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Becky Bowers
By Becky Bowers November 21, 2013
Jon Greenberg
By Jon Greenberg November 21, 2013
Angie Drobnic Holan
By Angie Drobnic Holan November 21, 2013
Louis Jacobson
By Louis Jacobson November 21, 2013
Lilly Maier
By Lilly Maier November 21, 2013

Last updated on Friday, November 22nd, 2013 at 6:12 p.m.

Weary of delaying tactics that prevented President Barack Obama’s nominees from being confirmed, Senate Democrats changed Senate rules on Thursday in hopes of speeding up confirmation.

Senate Majority Leader Harry Reid, D-Nev., spearheaded the change so that Obama’s appointments will only require 50 votes instead of 60 to get through the confirmation process. Currently, Democrats control 55 Senate votes while Republicans have 45.

We couldn’t help noticing that some prominent leaders from both parties have changed position compared with where things stood in 2005, when the shoe was on the other foot.

Back then, President George W. Bush had recently won a second term, and his fellow Republicans had a majority in the Senate. The Democratic minority was filibustering a number of Bush’s judicial appointments, and it was Republicans who were considering the "nuclear option" that would allow them to confirm judges with a simple majority.

The Republicans didn’t go through with that, but the differences in the public comments then and now are stark.

We put Reid, Obama and Senate minority leader Mitch McConnell on our Flip-O-Meter and rated each leader’s change of position a Full Flop.

We’ve also fact-checked several claims about filibusters here at PolitiFact. The details behind the Senate procedures are complex, and it’s not easy to come up with a straightforward measurement to quantify delays.

Here are highlights from a few of our key fact-checks:

• On social media, Reid promoted a graphic showing filibusters are on the rise during the Obama administration. "In the history of the United States, 168 presidential nominees have been filibustered, 82 blocked under President Obama, 86 blocked under all the other presidents." We found Reid mischaracterized the filibusters -- he was counting cloture votes, not individual nominees. After PolitiFact asked about the discrepancy, his office changed the graphic. By our calculation, there were actually 68 individual nominees blocked prior to Obama taking office and 79 (so far) during Obama’s term, for a total of 147. Reid’s point is actually a bit stronger using these these revised numbers. We rated the statement Mostly True.

• McConnell is facing political attacks back home for his role in leading Republican opposition to Obama’s agenda. His Democratic opponent is Alison Lundergan Grimes, and a recent ad of hers tagged McConnell as "guardian of gridlock," noting that "he’s blocked the Senate over 400 times."

We looked into how filibusters are counted and found that the metric the ad uses -- the number of cloture votes filed -- in an imperfect way of trying to count up obstruction. It may overcount the obstruction, but it’s possible it undercounts it as well. We rated the statement Half True.

• McConnell defended himself from charges of obstruction during a July interview on Meet the Press. "The president has had 1,540 of his nominations confirmed, only four defeated."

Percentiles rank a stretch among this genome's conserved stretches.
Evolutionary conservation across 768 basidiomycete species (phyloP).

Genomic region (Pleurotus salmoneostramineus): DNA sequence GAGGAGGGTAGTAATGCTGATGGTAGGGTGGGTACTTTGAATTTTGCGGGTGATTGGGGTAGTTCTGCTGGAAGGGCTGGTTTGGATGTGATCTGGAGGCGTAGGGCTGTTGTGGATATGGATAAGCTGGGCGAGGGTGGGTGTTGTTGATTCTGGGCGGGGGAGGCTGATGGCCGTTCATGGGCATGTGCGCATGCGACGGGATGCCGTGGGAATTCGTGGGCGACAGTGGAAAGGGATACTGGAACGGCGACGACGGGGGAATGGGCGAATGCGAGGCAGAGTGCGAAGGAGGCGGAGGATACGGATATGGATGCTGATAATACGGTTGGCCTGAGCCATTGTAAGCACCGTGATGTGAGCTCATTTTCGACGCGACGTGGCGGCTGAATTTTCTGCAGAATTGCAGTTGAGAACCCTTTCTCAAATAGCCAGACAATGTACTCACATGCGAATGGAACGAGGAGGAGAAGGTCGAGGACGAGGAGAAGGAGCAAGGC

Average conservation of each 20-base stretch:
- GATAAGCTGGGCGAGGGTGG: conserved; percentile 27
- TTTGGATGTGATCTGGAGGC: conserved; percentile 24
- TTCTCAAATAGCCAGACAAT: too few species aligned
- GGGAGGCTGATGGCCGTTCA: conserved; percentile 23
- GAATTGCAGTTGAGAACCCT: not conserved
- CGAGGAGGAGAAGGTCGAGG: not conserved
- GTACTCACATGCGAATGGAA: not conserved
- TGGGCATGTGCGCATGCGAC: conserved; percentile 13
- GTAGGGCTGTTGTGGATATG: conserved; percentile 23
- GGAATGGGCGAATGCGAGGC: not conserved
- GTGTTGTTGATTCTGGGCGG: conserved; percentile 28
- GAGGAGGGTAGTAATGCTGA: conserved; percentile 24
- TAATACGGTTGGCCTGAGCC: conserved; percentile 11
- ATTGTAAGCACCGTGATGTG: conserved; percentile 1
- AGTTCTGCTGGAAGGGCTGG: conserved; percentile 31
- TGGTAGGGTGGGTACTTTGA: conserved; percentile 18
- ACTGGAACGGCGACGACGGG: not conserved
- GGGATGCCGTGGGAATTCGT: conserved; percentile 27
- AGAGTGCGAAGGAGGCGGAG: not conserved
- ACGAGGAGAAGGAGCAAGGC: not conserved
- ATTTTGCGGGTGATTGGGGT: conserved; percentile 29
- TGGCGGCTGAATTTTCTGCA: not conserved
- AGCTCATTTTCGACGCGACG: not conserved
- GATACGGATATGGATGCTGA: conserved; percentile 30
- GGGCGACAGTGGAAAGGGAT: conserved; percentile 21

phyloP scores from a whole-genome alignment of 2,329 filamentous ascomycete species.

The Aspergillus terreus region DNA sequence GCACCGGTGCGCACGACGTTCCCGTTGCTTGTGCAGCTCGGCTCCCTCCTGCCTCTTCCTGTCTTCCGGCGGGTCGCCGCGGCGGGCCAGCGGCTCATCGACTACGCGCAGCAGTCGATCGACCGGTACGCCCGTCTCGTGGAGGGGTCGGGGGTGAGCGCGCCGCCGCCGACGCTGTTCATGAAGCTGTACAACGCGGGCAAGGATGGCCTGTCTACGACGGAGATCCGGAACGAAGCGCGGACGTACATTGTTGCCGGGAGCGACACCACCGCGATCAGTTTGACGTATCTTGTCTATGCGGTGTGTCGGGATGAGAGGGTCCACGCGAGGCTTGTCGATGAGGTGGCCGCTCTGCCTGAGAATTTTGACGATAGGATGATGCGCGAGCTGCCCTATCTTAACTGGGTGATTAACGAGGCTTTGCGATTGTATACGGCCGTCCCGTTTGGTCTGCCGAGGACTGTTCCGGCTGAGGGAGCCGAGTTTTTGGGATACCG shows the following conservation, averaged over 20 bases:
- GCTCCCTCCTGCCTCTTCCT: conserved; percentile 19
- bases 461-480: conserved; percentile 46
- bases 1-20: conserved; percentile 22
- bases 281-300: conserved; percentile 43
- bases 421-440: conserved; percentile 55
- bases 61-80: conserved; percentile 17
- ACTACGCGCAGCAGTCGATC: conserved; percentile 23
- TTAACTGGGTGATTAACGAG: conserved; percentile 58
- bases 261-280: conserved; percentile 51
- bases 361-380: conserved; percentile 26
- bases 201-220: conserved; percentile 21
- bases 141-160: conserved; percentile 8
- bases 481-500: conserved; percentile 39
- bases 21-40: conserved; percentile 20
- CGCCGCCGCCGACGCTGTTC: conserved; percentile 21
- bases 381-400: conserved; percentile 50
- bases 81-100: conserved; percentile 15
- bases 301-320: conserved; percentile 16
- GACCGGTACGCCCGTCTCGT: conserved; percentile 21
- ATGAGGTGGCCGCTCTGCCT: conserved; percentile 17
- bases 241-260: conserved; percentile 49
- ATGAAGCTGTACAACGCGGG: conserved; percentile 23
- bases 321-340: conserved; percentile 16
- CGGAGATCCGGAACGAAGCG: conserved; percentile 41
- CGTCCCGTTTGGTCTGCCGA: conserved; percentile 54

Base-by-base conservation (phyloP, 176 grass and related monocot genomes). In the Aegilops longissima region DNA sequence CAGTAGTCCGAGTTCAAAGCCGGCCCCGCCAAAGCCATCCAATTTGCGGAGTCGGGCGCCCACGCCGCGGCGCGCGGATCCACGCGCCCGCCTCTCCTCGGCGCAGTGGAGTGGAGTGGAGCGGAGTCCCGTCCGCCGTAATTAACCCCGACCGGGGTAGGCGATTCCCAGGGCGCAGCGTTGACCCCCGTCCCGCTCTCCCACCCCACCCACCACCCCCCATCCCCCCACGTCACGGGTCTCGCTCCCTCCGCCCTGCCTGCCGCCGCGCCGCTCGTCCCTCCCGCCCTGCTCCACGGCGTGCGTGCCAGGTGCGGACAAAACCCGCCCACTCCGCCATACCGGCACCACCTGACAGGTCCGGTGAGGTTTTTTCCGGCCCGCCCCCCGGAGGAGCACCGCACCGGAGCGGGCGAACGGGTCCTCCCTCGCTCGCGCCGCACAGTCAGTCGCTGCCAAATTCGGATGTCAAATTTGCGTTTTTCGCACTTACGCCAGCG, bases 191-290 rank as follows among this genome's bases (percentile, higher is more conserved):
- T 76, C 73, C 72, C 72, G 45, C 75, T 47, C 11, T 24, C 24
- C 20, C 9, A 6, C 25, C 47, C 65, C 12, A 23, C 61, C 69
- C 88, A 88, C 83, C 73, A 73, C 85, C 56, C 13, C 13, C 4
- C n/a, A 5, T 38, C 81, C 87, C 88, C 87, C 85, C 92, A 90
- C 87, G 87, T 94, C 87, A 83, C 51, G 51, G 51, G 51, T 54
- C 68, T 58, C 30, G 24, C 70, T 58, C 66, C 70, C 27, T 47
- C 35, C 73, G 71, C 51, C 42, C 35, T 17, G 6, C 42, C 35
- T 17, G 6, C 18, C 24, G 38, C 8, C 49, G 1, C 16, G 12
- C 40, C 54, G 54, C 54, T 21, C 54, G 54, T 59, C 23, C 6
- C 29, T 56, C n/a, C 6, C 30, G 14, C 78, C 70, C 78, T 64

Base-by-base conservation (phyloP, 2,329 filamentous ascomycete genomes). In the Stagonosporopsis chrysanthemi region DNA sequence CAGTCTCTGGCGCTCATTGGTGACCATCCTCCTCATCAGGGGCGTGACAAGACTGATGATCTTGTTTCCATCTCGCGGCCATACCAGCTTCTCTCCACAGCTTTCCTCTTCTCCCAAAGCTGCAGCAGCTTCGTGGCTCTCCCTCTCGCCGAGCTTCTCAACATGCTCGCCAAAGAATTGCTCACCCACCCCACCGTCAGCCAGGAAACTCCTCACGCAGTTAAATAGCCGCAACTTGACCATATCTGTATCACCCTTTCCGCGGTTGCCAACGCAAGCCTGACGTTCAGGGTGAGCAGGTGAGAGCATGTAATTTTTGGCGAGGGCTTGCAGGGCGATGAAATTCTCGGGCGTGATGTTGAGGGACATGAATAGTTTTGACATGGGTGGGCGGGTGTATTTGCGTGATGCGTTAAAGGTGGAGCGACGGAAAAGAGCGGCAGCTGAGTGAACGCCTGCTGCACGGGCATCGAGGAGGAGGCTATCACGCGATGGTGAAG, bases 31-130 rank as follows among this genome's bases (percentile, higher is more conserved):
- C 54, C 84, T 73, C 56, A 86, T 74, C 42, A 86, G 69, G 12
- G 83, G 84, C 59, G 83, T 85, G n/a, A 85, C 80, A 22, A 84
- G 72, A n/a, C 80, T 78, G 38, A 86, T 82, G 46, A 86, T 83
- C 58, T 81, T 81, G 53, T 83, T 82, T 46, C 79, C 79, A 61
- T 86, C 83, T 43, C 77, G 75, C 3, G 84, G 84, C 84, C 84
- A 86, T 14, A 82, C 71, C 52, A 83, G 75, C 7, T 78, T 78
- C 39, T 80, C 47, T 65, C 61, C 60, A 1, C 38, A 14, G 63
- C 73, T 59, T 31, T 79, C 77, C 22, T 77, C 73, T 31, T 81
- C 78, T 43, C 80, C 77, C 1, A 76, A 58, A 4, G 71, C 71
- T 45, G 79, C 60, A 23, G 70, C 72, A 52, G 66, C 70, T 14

McConnell’s numbers weren’t off, but his count ignores nominees who withdrew before a vote, including 38 people who withdrew after facing opposition. The numbers also don’t account for people who were never formally nominated because of early opposition. We rated his statement Half True.

• Republicans have focused some of their opposition on Obama’s nominees to an influential federal court, the U.S. Court of Appeals for the D.C. Circuit. They say that the the court doesn’t need a full complement of judges to get its work done.

Sen. Charles Grassley, R-Iowa, made this claim in a June statement. "It’s hard to imagine the rationale for nominating three judges at once for this court given the many vacant emergency seats across the country, unless your goal is to pack the court to advance a certain policy agenda."

We looked at whether Obama’s nominations could accurately be described as court packing. We found that genuine court packing has involved one branch of government proposing changes the structure of the courts by either expanding or decreasing the number of judges. That's not what Obama's doing. We rated the claim False.

• Sen. John Cornyn, R-Texas, claimed that Democrats have exaggerated the level of opposition to Obama’s nominees, using the case of Defense Secretary Chuck Hagel as an example. "This is not any attempt to kill this nomination. This is not a filibuster," Sen. John Cornyn, R-Texas, said during floor debate in February. "I realize it is the headline the majority leader would like the newspapers to write."

Rather than trying to kill the nomination, Cornyn said, senators simply wanted more information. Still, the way Hagel’s confirmation was handled seemed designed to delay, and we found a failed vote on Feb. 14 that clearly stopped the nomination from moving forward. Overall, we rated Cornyn’s statement Mostly False.

• Obama complained during a June press conference that his nominees were being subjected to undue delays. "My judicial nominees have waited three times longer to receive confirmation votes than those of my Republican predecessor," he said.

That’s true if you count waiting time from committee approval to confirmation, but not if you count the full period from nomination to confirmation. As it turns out, the average wait for George W. Bush’s circuit court nominees was actually longer from nomination to confirmation. We rated his statement Half True.

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